Since all gateway-routed queries come in using either .gw.syncexec[query;target] or .gw.asyncexec[query;target], the parameter restrictions on these functions can be set to run a permission check on the query against gateway-stored access tables (using the central query check function .pm.requ). This method of permission control further allows restriction of the target process type through checking of the second gateway call function parameter.

The system finally supports public login – when enabled with the “-public 1” flag on process start, a user who connects without a password will not be rejected, but instead added to a table of public users, and the appropriate public groups and roles, until they disconnect. These groups and roles can be configured as any other.

The admin role is established through granting all functions and all parameters, and exists by default as the “admin:admin” user:password combination. A user with all functions by default has access to all variables.

The updated TorQ package comes with the additional default systemuser role, assigned to the processes themselves to allow smooth operation. While the permissions framework is designed to be performant, a check on every query comes with a minor overhead. Because of this, the tickerplant is by default unpermissioned, to prioritise low-latency operation.

Below is a short example of a permissioned process with four users, two roles, two groups, and a virtual table “newtrades”, which restricts queries to the last hour from table “trades”. The function “getdata[`syms;`buckettype;`bucketsize]” performs an xbar aggregation on the specified sym for the last hour, and returns the last result in each bucket.

In this example all users can connect, but only those in group “top” can free-form select, and the only table they can access is a virtual table. The getdata function can be run by both quants and public users, however, public users can only access data for the `GOOG sym, with the other parameters restricted.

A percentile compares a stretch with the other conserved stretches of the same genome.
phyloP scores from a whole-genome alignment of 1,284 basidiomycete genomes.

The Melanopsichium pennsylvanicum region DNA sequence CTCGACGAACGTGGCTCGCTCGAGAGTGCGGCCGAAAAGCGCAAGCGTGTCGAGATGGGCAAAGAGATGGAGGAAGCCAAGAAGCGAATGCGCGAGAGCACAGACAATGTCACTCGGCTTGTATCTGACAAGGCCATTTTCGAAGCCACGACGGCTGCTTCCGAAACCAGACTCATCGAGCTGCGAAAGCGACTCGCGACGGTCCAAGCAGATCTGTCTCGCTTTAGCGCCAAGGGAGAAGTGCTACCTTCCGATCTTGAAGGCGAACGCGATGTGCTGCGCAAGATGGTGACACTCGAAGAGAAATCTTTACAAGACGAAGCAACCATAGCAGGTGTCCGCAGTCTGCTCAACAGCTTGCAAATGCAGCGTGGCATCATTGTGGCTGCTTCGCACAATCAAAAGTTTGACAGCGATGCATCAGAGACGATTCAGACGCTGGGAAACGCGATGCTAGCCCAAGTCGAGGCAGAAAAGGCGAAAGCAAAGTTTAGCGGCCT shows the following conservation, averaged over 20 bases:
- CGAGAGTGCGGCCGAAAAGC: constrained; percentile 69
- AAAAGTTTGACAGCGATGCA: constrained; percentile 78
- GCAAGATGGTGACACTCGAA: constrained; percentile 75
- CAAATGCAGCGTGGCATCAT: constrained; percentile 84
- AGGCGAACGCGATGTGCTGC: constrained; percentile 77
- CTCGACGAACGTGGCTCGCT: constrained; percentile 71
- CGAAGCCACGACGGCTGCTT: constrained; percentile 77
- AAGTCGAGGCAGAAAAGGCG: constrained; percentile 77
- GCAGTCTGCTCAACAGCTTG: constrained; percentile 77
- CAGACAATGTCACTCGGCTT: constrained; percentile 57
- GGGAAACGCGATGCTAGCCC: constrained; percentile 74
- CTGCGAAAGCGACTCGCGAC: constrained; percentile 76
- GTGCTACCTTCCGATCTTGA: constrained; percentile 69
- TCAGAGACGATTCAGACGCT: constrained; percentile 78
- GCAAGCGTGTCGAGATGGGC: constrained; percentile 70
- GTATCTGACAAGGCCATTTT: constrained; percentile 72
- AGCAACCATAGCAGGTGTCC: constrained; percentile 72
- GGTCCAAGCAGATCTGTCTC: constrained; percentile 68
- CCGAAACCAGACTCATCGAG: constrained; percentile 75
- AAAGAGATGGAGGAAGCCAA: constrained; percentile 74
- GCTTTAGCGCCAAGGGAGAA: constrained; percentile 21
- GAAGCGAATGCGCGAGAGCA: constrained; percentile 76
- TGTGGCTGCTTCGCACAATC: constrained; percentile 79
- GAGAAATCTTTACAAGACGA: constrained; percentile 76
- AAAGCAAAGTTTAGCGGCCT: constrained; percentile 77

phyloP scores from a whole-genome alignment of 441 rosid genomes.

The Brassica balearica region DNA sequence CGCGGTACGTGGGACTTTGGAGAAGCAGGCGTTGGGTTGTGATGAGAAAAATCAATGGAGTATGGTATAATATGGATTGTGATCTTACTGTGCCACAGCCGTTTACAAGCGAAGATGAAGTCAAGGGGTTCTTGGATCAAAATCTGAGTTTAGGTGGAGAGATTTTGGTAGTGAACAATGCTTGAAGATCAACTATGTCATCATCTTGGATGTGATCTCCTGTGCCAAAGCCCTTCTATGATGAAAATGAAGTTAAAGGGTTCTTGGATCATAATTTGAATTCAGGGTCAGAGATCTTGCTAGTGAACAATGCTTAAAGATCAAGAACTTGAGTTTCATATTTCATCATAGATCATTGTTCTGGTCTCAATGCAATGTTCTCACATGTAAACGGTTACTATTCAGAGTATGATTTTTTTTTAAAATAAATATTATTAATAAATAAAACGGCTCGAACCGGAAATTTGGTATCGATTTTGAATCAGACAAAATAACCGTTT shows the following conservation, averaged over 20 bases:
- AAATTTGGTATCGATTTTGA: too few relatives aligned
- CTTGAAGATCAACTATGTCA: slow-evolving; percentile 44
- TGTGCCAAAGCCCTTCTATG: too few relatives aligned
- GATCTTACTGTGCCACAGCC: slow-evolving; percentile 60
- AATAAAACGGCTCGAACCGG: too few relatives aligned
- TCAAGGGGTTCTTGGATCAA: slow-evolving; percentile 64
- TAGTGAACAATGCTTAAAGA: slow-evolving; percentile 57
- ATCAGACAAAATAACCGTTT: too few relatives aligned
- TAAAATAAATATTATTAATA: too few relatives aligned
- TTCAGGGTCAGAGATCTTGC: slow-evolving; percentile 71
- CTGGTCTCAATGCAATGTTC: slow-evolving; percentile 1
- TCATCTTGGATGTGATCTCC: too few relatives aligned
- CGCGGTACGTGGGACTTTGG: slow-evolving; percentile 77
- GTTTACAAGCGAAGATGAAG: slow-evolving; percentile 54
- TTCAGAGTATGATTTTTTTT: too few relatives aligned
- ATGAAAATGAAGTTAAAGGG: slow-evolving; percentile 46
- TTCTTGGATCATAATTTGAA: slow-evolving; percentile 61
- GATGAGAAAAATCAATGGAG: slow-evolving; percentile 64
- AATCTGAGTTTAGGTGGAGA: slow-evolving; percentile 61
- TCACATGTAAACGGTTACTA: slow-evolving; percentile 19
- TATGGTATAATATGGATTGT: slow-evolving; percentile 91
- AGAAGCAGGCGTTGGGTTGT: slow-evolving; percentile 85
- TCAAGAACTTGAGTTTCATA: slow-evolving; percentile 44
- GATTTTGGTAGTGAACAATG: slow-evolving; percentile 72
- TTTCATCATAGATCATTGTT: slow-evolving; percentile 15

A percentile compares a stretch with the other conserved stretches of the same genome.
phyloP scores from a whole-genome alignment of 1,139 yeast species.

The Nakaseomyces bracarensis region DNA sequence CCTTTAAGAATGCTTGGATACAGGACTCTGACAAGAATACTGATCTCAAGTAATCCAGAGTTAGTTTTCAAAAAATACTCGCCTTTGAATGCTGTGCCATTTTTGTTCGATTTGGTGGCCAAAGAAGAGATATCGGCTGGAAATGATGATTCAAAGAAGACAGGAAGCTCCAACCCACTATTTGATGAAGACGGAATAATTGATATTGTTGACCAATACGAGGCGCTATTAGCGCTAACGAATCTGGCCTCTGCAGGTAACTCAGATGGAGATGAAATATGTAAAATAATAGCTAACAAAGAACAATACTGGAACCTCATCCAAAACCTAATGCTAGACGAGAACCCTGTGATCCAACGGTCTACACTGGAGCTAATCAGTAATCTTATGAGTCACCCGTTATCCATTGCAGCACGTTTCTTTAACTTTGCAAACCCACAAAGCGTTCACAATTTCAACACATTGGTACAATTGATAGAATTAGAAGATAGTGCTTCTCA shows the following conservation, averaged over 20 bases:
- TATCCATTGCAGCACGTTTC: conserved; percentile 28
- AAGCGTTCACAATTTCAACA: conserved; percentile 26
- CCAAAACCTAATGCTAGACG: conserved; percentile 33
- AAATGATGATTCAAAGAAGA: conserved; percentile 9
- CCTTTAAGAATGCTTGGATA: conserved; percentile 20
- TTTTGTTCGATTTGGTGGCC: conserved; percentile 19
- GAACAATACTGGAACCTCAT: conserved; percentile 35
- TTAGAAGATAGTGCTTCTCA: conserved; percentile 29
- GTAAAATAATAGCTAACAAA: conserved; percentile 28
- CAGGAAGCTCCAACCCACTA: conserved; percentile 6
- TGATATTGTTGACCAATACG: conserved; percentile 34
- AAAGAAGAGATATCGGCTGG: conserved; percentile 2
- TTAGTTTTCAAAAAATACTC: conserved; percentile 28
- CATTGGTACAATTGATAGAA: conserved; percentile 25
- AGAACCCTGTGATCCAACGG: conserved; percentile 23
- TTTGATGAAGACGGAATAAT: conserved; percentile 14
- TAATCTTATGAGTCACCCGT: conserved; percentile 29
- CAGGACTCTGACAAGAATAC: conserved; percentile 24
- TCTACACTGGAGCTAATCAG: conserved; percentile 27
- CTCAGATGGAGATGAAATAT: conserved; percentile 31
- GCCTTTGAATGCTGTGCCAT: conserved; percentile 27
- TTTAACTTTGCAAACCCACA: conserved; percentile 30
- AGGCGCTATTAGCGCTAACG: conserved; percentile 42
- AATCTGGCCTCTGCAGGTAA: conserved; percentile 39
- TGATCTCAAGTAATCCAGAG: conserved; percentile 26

Further examples can be found in the updated TorQ documentation.

.pm.adduser[`John;`local;`md5;md5”pass”]
.pm.adduser[`Paul;`local;`md5;md5”pass”]
.pm.adduser[`George;`local;`md5;md5”pass”]
.pm.adduser[`Ringo;`local;`md5;md5”pass”]

.pm.addtogroup[;`top] each `John`Paul
.pm.addtogroup[;`basic] each `George`Ringo

.pm.createvirtualtable[`newtrades;`trades;enlist(>`time;(-;`.z.p;01:00))]
.pm.grantaccess[`newtrades;`top;`read]

.pm.assignrole[;`quant] each `John`Paul
.pm.assignrole[;`public] each `George`Ringo

.pm.grantfunction[`getdata;`quant;{1b}]
.pm.grantfunction[`getdata;`public;{x[`syms] in `GOOG}]
.pm.grantfunction[`select;`quant;{1b}]

Below is an example of the responses returned for each user connected to the process over handle “h”. Click a user’s group to change from top to basic and back, or role to change from quant to public, then click one of the query buttons below the table to attempt that query.

Here, basic users fail the access check on the virtual table while top users get the last hour of trades, and quants can successfully run getdata on `AAPL syms, while public users can’t run the query with these parameters.

Using this framework provides a robust mechanism for data security within our TorQ data capture system, while still maintaining both flexibility for user access and development environments, and customisability for specific implementations of either permission control or TorQ itself. The framework is now available as part of TorQ on github. If you want to know more, feel free to get in touch.

Ryan McCarronTorQ Permission Framework